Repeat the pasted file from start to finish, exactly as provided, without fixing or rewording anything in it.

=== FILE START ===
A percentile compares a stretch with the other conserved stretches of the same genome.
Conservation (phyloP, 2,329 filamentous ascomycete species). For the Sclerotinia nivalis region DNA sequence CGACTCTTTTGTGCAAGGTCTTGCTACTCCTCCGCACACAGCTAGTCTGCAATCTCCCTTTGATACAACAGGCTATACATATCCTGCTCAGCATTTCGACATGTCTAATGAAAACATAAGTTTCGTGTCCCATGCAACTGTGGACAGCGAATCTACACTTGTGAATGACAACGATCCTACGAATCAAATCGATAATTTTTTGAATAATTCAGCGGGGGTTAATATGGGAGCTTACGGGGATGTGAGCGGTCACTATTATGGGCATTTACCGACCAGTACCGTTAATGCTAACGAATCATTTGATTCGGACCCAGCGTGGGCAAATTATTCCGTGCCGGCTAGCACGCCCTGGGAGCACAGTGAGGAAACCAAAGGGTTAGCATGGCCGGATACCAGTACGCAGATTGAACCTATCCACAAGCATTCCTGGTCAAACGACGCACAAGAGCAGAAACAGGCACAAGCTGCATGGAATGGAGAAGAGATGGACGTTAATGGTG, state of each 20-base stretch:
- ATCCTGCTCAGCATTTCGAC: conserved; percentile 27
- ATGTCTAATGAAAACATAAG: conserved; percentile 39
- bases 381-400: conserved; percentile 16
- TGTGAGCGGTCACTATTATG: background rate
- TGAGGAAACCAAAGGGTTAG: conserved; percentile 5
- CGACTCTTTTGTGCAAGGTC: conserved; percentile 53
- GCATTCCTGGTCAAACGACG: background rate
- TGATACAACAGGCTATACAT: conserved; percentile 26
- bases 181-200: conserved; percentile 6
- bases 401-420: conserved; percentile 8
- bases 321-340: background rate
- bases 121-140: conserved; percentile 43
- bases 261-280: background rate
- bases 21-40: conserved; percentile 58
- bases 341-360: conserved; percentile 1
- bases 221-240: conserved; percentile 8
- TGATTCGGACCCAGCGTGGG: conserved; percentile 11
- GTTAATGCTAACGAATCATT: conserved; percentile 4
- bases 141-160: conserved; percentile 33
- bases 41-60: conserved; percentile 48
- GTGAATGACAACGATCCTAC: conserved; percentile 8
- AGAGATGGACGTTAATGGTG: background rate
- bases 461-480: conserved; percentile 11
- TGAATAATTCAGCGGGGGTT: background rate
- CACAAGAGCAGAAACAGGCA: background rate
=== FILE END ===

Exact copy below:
A percentile compares a stretch with the other conserved stretches of the same genome.
Conservation (phyloP, 2,329 filamentous ascomycete species). For the Sclerotinia nivalis region DNA sequence CGACTCTTTTGTGCAAGGTCTTGCTACTCCTCCGCACACAGCTAGTCTGCAATCTCCCTTTGATACAACAGGCTATACATATCCTGCTCAGCATTTCGACATGTCTAATGAAAACATAAGTTTCGTGTCCCATGCAACTGTGGACAGCGAATCTACACTTGTGAATGACAACGATCCTACGAATCAAATCGATAATTTTTTGAATAATTCAGCGGGGGTTAATATGGGAGCTTACGGGGATGTGAGCGGTCACTATTATGGGCATTTACCGACCAGTACCGTTAATGCTAACGAATCATTTGATTCGGACCCAGCGTGGGCAAATTATTCCGTGCCGGCTAGCACGCCCTGGGAGCACAGTGAGGAAACCAAAGGGTTAGCATGGCCGGATACCAGTACGCAGATTGAACCTATCCACAAGCATTCCTGGTCAAACGACGCACAAGAGCAGAAACAGGCACAAGCTGCATGGAATGGAGAAGAGATGGACGTTAATGGTG, state of each 20-base stretch:
- ATCCTGCTCAGCATTTCGAC: conserved; percentile 27
- ATGTCTAATGAAAACATAAG: conserved; percentile 39
- bases 381-400: conserved; percentile 16
- TGTGAGCGGTCACTATTATG: background rate
- TGAGGAAACCAAAGGGTTAG: conserved; percentile 5
- CGACTCTTTTGTGCAAGGTC: conserved; percentile 53
- GCATTCCTGGTCAAACGACG: background rate
- TGATACAACAGGCTATACAT: conserved; percentile 26
- bases 181-200: conserved; percentile 6
- bases 401-420: conserved; percentile 8
- bases 321-340: background rate
- bases 121-140: conserved; percentile 43
- bases 261-280: background rate
- bases 21-40: conserved; percentile 58
- bases 341-360: conserved; percentile 1
- bases 221-240: conserved; percentile 8
- TGATTCGGACCCAGCGTGGG: conserved; percentile 11
- GTTAATGCTAACGAATCATT: conserved; percentile 4
- bases 141-160: conserved; percentile 33
- bases 41-60: conserved; percentile 48
- GTGAATGACAACGATCCTAC: conserved; percentile 8
- AGAGATGGACGTTAATGGTG: background rate
- bases 461-480: conserved; percentile 11
- TGAATAATTCAGCGGGGGTT: background rate
- CACAAGAGCAGAAACAGGCA: background rate